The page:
Sat, Apr 29, 2017 - Page 4 News List

Mailiao cracker linked to cancer risk: research

NAPHTHA PLANT: The cancer risk for Taisi residents rose from 1 in 1,000 from 1999 to 2007, to 8.44 in 1,000 from 2008 to 2014, and is 2.66 times that in other villages

Staff writer, with CNA

The cancer risk in a Changhua village has been confirmed to be linked to a naphtha cracker in neighboring Yunlin County, a study published on Thursday showed.

The study focused on residents of Changhua’s Dacheng (大城) and Jhutang (竹塘) townships, north of Formosa Plastics Group’s naphtha cracker.

It found that cancer risk in Dacheng’s Taisi Village (台西) — about 8km from the plant in Yunlin’s Mailiao Township (麥寮) — rose from 1 in 1,000 between 1999 and 2007, to 8.44 in 1,000 between 2008 and 2014.

The study was conducted by researchers led by Chan Chang-chuan (詹長權), vice dean of National Taiwan University’s College of Public Health, from 2014 to last year. The team was commissioned by Changhua’s Public Health Bureau and the National Health Research Institutes.

Considering the latency of nine years for cancer and accounting for personal factors that could lead to cancer — including smoking and drinking — the research team told a news conference that the risk of cancer for Taisi villagers was found to be 2.66 times higher than residents in other villages in Dacheng since 2008, the 10th year of operations of the naphtha cracker.

Researchers also found that the cancer risk for Taisi villagers was 2.29 times higher than for those living in Jhutang, the team said.

The research found that “new cancer cases among Taisi residents were apparently related to the operations of the sixth naphtha cracker,” Chan told reporters.

Household registration information shows that Taisi has a population of about 1,300, although the number of people actually living there is said to be about 400.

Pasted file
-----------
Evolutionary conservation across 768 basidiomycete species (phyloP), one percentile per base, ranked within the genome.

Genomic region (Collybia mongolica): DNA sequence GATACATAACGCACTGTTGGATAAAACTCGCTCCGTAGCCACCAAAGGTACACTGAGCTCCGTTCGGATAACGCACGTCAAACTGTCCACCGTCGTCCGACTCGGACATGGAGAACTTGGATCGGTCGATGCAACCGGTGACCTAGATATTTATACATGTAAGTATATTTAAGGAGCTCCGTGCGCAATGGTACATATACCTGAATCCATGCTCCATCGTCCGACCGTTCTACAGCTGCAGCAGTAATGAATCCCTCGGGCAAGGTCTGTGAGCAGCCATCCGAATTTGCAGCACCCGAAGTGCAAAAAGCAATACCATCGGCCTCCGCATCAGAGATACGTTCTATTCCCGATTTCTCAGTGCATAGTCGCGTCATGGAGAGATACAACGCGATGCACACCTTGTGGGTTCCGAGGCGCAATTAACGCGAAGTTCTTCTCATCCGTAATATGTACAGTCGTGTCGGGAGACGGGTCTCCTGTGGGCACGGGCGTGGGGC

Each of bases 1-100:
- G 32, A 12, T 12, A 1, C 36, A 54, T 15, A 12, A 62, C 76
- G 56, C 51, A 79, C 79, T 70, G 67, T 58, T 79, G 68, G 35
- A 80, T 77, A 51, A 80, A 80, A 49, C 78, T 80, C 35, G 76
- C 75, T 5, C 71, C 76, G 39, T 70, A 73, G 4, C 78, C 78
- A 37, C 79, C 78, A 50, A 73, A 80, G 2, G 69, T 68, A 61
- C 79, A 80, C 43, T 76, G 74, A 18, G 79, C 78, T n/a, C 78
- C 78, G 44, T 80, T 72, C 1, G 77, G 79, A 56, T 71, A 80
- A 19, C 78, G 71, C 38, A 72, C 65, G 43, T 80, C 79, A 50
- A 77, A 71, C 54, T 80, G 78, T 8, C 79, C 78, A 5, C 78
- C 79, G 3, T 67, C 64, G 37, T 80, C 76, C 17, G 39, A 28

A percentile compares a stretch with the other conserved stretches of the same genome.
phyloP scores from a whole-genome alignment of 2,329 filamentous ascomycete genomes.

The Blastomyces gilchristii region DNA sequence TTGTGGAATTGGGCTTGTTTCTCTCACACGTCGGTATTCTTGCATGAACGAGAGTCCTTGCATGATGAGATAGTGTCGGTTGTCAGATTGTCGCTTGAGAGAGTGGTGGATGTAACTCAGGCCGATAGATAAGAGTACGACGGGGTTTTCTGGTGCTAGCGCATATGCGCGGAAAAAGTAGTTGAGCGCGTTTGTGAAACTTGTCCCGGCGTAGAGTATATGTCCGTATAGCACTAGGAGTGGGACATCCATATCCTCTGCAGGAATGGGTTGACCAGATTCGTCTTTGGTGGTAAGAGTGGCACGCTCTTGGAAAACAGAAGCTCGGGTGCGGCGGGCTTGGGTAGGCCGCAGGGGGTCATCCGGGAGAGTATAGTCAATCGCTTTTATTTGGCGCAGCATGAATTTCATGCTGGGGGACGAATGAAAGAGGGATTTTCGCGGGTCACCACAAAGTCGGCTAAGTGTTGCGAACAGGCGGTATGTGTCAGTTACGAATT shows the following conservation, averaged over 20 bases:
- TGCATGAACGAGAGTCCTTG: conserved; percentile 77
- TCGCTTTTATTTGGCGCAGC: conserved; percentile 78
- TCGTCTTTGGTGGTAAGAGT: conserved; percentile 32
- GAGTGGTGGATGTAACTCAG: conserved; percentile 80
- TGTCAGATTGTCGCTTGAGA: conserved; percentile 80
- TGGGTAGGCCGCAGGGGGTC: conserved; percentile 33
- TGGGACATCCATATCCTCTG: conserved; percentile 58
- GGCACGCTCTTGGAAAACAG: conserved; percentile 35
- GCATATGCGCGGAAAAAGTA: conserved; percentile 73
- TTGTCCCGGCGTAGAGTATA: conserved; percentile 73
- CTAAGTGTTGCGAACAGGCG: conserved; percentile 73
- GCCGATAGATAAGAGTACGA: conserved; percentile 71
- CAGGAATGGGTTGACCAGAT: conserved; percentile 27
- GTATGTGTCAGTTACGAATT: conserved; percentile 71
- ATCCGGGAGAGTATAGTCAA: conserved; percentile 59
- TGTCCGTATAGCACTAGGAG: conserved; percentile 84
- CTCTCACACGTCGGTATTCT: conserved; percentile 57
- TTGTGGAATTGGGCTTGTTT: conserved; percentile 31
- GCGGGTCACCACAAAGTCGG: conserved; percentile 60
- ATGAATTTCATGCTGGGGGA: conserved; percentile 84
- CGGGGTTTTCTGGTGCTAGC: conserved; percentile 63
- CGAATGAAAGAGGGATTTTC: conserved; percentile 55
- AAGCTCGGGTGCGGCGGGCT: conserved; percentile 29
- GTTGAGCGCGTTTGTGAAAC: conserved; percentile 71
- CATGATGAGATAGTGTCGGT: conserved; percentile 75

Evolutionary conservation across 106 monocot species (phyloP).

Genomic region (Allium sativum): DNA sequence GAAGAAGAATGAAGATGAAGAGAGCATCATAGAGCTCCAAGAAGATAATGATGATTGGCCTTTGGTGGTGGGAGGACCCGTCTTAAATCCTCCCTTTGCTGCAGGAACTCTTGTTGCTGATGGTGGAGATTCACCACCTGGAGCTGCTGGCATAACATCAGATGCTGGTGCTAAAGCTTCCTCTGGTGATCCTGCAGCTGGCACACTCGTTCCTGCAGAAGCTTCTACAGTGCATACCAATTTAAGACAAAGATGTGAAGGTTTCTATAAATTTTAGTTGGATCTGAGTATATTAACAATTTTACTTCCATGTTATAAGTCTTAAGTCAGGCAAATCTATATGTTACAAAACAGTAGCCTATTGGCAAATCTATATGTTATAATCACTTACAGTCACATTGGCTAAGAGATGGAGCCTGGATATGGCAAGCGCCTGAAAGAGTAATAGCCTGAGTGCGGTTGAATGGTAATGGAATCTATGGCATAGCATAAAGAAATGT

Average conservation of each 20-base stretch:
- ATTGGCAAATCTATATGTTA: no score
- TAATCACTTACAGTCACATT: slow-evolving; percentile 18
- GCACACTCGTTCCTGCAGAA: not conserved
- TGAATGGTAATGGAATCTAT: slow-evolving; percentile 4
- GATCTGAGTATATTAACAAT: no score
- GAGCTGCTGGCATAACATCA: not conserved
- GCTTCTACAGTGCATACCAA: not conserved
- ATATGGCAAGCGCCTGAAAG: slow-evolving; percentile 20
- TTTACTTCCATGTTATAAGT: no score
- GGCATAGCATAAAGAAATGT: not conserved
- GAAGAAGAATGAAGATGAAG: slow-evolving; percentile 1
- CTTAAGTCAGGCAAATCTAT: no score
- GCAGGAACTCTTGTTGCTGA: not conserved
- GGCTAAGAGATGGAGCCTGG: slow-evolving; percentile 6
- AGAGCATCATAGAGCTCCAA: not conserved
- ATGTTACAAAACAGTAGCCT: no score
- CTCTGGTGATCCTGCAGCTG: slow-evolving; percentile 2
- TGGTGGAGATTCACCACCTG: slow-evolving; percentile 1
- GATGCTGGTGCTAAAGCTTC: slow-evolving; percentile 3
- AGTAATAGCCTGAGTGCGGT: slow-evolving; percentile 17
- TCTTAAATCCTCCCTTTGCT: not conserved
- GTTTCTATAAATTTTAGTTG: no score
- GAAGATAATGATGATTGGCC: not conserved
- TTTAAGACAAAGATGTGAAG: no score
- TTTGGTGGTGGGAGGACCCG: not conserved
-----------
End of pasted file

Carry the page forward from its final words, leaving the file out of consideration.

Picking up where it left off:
Researchers analyzed the health data of 1,934 people with an average age of 59 and calculated their cancer risk.

The study showed that the concentration of heavy metals, such as vanadium, chromium, nickel, copper, arsenic, cadmium, thallium and lead, in the urine of residents of Taisi and Dingjhuang (頂庄) villages — both about 8km from the plant — were higher than among residents in Jhutang, about 20km from the plant.

It also found that a sour, sticky smell that Taisi residents often complained about came from high concentrations of formic acid, also possibly from the plant.

Although it has yet to determine which chemicals are behind the increase of cancer cases in Taisi, substances associated with formic acid are likely to cause chronic diseases or cancer, Chan said.

Changhua Public Health Bureau head Yeh Yen-po (葉彥伯) said his county is conducting follow-up health checks on residents with high concentrations of heavy metals in their urine, including tests for liver and lung cancer.

The Environmental Protection Administration (EPA) said it has dispatched surveillance vehicles to monitor the air quality near the plant for at least six months to determine if the plant is releasing hazardous levels of pollutants.

The EPA said it insepcted the smokestack in December, but found nothing unusual, adding that it will carry out another check soon.

The EPA said it would draft legislation aimed at regulating levels of hazardous air pollutants.

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